Click here if you are a teacher, know a teacher, or want to make a teacher’s life just that little bit easier.

The rest of you, click here for a taste that won’t spoil your appetite for more. 😉

The gods are rubbing their hands and giggling with wicked delight.

Only days after publicly revealing my fear of ever again sharing a signing table with Morris Gleitzman, they’ve conspired to put us on the same bill for this year’s Word Play at the Brisbane Writers Festival.

For those who missed it the first time, Morris has queues that extend to the outer reaches of the galaxy, while I try to attract passing interest by balancing a pen on the end of my nose, toppling backwards out of a chair, and knocking myself unconscious.

If you’d like to see me knock myself out for Grades 6-9, click  here and here to book for my sessions (1 and 2 Sept). Book now and ker-ching! you’ll get an early bird discount (available to June 25 or while stocks last. )

Seriously, Word Play at BWF is made of awesome for kids and lovers of kids’ literature. Click here for everything you need to know about Word Play, and here for the full program of fabulous authors and illustrators.

I know. A pet lamb the size of a dugong, with its own collar. What’s not to love?

But the rapture of those Grade Eight girls at Stuartholme still caught me by surprise.

Who could have guessed those old seventies photos would be such a hit?

Author talks are still a novelty for me.

Dust has only been out for eight months and this is the first time I’ve pulled out the paisley.

I’d swear that this little number on the right (made by Mum for the Biloela Show in May 1972), was one of the new generation wonder-fabrics: rayolene, a one-hundred-percent synthetic cross between rayon and crimpilene.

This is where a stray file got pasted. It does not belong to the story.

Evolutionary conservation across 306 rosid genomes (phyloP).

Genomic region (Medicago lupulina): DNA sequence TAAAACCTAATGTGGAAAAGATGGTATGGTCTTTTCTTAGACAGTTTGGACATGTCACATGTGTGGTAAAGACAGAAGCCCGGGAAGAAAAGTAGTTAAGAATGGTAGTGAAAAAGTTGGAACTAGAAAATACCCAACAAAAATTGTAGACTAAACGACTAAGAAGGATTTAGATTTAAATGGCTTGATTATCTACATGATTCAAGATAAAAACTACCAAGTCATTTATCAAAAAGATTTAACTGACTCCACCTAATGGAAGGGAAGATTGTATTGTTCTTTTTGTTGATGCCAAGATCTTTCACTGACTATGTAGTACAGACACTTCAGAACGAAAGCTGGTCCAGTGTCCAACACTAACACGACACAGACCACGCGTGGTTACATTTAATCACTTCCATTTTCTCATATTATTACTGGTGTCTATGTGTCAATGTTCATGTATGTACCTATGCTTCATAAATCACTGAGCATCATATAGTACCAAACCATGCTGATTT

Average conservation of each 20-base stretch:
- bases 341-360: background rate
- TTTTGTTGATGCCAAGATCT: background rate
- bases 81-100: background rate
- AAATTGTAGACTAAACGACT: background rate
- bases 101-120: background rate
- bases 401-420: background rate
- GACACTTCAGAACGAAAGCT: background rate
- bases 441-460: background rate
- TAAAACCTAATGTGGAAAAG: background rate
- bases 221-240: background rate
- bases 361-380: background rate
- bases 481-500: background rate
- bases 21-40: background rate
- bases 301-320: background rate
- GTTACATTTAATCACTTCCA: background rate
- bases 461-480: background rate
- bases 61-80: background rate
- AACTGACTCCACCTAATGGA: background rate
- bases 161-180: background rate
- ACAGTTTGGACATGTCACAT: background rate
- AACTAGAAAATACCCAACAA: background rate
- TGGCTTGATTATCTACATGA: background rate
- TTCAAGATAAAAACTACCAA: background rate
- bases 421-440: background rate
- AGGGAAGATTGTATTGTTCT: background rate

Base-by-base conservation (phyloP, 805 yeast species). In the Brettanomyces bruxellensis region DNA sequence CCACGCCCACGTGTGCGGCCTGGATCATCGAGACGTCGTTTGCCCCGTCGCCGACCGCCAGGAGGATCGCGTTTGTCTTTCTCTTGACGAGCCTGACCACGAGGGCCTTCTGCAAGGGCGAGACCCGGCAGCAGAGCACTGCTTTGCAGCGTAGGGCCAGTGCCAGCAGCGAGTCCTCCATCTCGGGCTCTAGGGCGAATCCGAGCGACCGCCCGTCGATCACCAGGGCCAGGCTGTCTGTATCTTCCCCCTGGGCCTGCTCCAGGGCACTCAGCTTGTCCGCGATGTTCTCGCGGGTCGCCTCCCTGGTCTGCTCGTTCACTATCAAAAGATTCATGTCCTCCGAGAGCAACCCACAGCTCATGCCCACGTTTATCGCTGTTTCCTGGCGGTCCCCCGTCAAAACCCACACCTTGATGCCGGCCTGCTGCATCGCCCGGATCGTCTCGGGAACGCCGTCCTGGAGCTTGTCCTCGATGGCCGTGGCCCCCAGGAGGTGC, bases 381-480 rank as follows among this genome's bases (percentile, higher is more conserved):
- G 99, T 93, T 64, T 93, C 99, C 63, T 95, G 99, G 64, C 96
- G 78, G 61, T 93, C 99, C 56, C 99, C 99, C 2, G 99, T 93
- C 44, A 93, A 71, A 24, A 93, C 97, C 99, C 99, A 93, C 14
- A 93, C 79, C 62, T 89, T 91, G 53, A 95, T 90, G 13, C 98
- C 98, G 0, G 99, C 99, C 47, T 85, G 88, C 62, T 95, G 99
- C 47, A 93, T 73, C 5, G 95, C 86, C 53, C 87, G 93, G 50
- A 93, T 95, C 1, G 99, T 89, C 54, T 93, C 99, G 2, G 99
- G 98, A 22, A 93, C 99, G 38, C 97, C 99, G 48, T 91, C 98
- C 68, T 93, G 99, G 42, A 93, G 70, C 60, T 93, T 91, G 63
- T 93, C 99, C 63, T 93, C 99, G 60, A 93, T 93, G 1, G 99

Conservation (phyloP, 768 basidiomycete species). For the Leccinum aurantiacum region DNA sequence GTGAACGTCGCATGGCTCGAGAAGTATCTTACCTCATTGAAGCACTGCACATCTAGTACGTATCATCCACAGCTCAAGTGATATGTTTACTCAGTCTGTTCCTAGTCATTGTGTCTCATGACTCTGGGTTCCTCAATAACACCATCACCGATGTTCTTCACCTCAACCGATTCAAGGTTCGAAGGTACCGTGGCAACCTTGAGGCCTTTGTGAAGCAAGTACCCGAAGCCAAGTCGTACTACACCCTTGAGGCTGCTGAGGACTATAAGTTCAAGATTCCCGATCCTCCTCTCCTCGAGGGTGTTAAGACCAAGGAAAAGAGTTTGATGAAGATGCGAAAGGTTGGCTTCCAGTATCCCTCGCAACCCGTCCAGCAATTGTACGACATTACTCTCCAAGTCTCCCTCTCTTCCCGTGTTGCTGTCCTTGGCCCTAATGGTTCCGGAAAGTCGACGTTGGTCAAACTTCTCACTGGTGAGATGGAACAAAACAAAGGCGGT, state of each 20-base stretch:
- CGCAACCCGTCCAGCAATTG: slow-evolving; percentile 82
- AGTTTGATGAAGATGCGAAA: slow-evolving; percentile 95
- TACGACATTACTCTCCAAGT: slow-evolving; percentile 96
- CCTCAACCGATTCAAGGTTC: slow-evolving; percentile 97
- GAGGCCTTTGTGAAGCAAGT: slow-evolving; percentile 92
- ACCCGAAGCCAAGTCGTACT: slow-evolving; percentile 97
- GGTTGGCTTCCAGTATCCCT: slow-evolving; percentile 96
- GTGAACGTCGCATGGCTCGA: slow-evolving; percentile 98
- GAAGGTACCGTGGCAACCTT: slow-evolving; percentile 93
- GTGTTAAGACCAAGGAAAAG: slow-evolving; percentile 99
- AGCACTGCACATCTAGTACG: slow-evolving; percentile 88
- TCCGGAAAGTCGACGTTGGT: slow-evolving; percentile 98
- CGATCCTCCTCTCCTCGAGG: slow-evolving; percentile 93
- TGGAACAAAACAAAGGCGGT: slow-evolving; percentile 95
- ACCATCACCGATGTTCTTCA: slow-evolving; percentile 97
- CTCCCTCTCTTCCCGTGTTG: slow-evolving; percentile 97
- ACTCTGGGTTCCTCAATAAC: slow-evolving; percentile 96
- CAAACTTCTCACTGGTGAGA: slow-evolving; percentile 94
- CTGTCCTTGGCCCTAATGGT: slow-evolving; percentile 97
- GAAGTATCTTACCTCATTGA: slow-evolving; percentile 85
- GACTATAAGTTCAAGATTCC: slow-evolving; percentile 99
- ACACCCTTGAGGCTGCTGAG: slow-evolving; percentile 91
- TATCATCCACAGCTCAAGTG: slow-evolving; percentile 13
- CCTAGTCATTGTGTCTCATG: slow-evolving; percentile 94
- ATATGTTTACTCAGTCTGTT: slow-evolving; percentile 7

I could be wrong, but how could that be when I remember everything else so clearly?

The dress and matching jerkin were fully reversible. It was a warm day for May, which is why I’m not wearing the toning hat that Ma crocheted for me, the one with twin pom poms dangling from the crown on strings.

The knee boots laced around hooks; they were the envy of every girl in the valley. Bought at the Mac and East sale in Brisbane when Mum took a bit of a break from us kids. To get kidney stones out, from memory…

There’s more, but I’m saving it for my next school visit. Stuartholme College, you were great; you were the first to prompt me to pull out the paisley, but by jingo, you won’t be the last. 😉

If you haven’t yet read Dust, do not click on this link. It will take you with the speed of light to the newly posted Teachers’ notes (which might spoil it for anyone who hasn’t yet read the book).

If you don’t care about spoilers, click here with impunity; Judith Ridge’s incisive discussion of the text was illuminating, even for me (and I wrote the damn thing).

[Judith Ridge is a longtime advocate of children’s and young adult literature. She is a Churchill Fellow, has an MA in children’s literature, and has written teachers’ notes for books by Melina Marchetta, MT Anderson and Morris Gleitzman. You can check out her Misrule website here and her blog here.]